March 27, 2009
Nuclear Waste Policy Revisited
New York University School of Law and New York Law School's Breaking the Logjam Project
and The Environmental Law Institute
Nuclear waste disposal in the United States remains a significant hurdle to exploring nuclear energy as a potential additional fuel source in the United States. Despite 20 years of effort and considerable expense, the Yucca Mountain site remains the source of considerable controversy, and President Obama's budget has called for dramatically reducing funding for the repository. Although people disagree whether nuclear energy is a desirable energy source from an environmental perspective, there is little doubt that nuclear waste disposal remains a thorny issue to solve.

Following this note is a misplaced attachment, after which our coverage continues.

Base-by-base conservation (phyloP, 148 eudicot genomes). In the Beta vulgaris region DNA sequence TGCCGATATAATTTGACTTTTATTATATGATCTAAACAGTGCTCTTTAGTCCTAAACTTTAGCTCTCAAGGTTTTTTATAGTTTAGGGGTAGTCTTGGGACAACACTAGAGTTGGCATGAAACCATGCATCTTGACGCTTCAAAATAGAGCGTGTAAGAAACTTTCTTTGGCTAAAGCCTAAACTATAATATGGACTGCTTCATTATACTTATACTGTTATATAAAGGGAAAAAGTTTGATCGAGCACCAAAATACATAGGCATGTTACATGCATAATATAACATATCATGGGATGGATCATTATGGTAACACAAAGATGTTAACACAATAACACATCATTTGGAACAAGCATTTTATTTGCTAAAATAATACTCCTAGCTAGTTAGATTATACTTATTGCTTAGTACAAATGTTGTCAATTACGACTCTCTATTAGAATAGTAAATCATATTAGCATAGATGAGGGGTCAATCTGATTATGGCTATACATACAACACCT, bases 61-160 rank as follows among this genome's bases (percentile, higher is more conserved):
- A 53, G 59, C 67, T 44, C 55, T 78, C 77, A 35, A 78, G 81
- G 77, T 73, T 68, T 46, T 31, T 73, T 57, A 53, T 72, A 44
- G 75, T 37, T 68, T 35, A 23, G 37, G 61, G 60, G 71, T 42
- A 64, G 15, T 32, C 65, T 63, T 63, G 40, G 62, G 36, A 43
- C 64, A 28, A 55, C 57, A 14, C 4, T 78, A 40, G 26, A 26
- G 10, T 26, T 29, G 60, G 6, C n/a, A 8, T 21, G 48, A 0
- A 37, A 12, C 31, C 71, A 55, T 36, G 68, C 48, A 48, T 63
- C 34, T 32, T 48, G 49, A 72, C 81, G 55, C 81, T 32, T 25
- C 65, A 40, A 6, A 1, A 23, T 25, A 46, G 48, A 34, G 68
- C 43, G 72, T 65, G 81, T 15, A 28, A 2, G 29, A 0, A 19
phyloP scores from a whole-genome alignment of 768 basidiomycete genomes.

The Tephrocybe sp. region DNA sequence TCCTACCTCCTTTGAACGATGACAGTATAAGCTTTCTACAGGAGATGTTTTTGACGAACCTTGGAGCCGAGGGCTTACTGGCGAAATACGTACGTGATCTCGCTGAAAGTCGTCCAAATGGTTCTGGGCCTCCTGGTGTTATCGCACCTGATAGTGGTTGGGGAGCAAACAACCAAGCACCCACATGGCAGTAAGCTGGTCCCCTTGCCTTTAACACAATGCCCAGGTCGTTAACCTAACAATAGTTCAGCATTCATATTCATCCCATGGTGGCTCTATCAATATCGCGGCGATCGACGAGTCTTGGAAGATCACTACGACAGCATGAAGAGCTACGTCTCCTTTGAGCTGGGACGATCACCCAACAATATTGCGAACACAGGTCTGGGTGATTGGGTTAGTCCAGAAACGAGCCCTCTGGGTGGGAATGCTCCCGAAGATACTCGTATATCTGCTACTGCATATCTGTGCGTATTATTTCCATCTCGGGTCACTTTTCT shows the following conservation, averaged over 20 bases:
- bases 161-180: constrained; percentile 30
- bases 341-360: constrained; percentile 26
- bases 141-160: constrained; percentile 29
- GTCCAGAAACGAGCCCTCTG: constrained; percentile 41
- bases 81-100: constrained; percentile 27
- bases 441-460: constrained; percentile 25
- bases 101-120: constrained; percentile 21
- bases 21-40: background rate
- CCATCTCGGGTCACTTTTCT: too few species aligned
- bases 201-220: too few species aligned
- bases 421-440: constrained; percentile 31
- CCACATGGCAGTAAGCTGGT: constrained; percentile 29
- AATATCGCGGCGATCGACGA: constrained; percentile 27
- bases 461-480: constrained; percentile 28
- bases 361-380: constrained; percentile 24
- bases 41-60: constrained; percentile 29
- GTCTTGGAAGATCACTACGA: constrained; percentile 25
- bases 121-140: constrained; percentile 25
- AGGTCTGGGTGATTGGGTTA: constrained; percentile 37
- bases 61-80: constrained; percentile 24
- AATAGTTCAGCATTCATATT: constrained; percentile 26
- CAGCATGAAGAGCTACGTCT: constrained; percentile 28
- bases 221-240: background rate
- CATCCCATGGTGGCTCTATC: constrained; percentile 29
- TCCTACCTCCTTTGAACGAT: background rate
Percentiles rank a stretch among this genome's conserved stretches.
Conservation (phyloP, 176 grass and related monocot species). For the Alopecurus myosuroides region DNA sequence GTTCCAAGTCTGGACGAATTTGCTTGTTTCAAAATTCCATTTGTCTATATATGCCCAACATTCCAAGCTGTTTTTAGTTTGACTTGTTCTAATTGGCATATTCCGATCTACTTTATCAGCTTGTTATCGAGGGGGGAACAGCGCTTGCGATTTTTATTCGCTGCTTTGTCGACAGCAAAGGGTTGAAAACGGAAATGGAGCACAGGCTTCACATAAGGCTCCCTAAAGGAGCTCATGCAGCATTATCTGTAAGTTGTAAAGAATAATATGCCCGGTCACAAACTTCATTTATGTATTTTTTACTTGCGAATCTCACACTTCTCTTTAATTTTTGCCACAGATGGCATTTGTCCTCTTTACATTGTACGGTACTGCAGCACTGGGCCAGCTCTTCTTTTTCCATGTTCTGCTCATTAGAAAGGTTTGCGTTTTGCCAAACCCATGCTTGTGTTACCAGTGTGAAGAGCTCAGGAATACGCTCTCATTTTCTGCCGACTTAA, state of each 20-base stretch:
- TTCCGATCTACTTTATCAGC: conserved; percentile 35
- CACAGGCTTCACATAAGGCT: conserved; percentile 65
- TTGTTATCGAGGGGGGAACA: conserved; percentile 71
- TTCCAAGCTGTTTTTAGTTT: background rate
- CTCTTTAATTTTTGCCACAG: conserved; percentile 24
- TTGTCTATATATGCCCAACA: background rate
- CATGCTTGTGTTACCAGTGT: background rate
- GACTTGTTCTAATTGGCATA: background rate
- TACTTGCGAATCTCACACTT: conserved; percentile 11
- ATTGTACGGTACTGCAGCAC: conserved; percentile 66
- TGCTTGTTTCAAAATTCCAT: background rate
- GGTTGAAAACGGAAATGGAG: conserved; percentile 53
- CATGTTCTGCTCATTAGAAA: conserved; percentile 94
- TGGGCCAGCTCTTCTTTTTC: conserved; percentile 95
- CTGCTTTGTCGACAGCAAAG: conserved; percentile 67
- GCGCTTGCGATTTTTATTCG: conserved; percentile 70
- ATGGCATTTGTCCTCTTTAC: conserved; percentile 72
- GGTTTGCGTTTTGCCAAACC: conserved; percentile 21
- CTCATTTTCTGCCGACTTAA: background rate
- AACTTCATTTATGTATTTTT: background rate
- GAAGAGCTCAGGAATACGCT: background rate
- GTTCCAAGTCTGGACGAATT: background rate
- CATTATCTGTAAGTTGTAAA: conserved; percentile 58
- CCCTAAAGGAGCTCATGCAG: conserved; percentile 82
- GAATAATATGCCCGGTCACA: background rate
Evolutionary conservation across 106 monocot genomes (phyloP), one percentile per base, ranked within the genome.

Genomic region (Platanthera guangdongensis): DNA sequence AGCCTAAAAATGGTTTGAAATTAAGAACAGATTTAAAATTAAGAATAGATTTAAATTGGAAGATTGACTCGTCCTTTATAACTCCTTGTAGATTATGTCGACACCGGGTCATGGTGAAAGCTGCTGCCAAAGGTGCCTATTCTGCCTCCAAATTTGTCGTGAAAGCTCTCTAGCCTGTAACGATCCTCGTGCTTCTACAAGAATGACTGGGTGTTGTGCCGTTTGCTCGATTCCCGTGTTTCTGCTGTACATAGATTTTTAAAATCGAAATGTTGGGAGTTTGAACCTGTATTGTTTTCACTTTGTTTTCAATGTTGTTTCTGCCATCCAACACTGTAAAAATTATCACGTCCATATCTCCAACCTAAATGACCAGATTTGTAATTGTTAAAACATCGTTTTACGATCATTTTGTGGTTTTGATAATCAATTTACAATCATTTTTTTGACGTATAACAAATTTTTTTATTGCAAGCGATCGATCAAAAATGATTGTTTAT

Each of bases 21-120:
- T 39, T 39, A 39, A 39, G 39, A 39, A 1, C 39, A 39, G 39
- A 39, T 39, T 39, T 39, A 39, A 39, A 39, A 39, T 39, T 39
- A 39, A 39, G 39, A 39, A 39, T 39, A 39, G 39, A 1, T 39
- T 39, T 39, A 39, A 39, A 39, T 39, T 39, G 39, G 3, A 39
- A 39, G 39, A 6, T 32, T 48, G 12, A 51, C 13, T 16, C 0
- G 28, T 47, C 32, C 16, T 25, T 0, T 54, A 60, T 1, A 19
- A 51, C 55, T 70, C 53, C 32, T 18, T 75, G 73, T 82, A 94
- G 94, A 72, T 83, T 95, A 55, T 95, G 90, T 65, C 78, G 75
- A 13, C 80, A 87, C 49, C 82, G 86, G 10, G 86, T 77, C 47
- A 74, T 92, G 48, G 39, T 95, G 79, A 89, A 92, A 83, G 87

Richard B. Stewart’s paper, U.S. Nuclear Waste Law and Policy: Fixing a Bankrupt System, addressed these issues and provides a framework to revise and update nuclear waste policy. ELI, in conjunction with NYU School of Law and New York Law School’s Breaking the Logjam Project, hosted a luncheon during which Professor Stewart will present his paper. A panel discussion of the paper and its implications for nuclear waste policy followed.
For a copy of Professor Stewart's paper click here.
Richard B. Stewart, New York University School of Law
Charles Powers, moderator, Consortium for Risk Evaluation with Stakeholder Participation
Steve Kraft, Nuclear Energy Institute
Tom Cochran, Natural Resources Defense Council (invited)